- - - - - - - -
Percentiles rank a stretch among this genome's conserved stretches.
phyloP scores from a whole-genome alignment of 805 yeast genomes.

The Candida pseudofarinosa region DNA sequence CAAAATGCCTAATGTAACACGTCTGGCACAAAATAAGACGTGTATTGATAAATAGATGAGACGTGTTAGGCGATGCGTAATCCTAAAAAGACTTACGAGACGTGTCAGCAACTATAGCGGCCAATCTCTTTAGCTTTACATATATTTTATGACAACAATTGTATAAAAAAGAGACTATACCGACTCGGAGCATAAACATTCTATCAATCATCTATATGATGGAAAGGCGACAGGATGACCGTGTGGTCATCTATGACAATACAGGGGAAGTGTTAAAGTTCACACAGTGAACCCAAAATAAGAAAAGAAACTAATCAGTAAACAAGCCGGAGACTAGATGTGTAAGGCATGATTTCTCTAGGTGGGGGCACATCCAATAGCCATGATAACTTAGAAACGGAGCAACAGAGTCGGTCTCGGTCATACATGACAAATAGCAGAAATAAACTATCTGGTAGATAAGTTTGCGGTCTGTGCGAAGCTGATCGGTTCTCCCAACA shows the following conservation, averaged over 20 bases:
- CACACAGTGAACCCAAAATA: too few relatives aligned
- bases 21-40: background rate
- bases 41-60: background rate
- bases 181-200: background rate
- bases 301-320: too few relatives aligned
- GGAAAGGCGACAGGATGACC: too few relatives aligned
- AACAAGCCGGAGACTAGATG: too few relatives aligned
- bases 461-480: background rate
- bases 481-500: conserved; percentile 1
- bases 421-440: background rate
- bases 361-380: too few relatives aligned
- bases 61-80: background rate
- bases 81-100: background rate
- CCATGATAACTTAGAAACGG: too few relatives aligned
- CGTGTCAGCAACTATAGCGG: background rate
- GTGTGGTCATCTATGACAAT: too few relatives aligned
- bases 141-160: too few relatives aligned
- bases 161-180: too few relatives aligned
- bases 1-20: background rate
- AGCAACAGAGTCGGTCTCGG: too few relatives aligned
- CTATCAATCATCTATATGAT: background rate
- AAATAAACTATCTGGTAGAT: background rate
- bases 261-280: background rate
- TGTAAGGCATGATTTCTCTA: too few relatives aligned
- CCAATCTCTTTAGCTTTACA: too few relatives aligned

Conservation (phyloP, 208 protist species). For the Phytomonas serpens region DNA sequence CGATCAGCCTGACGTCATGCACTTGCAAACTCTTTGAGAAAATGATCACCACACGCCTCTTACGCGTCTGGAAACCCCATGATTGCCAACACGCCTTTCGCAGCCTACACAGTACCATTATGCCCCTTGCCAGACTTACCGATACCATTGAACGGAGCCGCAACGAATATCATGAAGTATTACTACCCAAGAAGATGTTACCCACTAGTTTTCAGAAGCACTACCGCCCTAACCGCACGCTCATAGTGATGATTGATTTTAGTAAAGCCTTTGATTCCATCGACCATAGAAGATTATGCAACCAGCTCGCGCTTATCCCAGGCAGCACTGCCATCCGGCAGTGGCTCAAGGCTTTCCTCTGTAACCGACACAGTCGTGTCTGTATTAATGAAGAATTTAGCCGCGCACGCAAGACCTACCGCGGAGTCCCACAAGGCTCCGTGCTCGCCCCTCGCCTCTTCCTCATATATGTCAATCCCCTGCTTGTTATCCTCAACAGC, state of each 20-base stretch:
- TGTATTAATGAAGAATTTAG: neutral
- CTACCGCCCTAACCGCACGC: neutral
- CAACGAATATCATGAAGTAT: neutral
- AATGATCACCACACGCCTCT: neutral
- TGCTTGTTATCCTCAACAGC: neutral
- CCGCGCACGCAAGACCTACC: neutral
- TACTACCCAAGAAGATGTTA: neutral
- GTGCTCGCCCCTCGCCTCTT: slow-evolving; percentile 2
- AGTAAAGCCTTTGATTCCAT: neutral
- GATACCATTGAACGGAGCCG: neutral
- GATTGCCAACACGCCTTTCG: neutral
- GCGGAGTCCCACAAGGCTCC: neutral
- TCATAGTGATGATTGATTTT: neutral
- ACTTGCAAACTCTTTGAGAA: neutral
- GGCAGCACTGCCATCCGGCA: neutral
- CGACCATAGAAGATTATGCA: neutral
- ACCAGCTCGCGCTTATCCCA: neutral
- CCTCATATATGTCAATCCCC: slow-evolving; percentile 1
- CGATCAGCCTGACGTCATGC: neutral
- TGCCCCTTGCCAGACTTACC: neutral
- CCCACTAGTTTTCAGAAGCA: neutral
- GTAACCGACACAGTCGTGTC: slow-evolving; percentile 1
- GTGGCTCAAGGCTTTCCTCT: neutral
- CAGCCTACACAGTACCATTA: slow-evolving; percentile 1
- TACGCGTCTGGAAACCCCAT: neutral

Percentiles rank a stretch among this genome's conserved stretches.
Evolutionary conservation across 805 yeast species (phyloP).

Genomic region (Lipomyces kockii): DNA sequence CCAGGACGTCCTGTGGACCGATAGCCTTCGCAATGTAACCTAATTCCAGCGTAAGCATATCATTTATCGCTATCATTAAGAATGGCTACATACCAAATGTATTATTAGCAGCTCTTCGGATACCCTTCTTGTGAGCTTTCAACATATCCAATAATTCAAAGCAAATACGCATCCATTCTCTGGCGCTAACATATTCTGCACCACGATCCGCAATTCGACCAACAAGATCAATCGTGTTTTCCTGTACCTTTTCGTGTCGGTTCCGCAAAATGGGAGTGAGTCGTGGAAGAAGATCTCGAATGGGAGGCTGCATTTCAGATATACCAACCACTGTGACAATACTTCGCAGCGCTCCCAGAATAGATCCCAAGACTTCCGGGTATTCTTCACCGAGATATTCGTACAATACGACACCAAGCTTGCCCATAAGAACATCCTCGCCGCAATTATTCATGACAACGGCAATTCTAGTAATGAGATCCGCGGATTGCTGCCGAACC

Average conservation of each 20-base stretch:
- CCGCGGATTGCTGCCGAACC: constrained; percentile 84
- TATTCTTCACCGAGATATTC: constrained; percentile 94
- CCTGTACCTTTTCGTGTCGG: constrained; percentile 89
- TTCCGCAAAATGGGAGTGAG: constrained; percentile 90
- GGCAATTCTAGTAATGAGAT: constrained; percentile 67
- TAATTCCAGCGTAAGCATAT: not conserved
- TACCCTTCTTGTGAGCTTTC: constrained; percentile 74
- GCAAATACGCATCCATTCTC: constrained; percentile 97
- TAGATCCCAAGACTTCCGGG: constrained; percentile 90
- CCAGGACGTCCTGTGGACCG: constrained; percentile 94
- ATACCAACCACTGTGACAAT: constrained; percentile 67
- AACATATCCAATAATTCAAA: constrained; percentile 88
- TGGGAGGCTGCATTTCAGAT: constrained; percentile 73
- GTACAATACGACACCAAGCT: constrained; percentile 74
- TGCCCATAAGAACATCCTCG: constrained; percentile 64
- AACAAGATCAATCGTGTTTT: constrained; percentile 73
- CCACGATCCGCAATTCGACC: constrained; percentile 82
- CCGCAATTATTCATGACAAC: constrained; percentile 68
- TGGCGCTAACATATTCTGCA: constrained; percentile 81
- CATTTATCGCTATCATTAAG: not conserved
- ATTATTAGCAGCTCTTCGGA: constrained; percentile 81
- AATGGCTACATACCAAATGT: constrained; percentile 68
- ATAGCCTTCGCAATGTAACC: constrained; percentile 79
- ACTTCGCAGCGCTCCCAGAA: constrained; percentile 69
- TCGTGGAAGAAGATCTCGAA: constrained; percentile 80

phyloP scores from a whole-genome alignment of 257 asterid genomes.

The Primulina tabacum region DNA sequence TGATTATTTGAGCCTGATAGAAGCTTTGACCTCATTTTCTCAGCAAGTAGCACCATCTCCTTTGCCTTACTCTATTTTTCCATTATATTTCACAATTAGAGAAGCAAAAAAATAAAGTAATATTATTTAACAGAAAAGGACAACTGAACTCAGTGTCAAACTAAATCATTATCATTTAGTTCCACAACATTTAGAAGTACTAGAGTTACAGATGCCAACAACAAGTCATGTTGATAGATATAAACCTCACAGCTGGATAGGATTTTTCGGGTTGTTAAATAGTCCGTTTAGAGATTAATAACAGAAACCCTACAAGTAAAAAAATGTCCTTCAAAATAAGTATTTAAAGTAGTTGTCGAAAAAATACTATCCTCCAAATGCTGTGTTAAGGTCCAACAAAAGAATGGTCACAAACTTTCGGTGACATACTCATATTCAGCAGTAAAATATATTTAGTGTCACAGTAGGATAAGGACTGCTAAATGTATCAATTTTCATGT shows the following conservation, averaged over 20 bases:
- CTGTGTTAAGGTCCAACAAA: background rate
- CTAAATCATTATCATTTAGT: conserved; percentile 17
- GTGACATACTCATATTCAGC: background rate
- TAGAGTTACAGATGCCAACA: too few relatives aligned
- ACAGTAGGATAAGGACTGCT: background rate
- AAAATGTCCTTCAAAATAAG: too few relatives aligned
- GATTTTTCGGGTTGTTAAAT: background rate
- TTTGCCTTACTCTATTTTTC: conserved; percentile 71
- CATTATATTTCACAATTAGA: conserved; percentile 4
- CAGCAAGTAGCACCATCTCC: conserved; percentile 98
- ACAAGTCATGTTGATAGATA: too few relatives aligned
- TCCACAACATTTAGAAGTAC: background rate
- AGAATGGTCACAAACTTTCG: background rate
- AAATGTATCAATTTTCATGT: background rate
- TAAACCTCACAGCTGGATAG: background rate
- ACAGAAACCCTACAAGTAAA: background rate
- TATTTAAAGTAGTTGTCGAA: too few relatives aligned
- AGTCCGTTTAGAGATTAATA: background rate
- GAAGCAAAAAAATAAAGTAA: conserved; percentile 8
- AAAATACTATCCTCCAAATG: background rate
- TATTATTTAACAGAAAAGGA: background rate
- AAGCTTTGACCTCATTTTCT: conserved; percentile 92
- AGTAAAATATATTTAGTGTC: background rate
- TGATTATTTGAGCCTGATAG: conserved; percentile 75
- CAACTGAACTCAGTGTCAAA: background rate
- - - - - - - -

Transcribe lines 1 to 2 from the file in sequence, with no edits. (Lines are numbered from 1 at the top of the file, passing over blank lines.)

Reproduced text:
Percentiles rank a stretch among this genome's conserved stretches.
phyloP scores from a whole-genome alignment of 805 yeast genomes.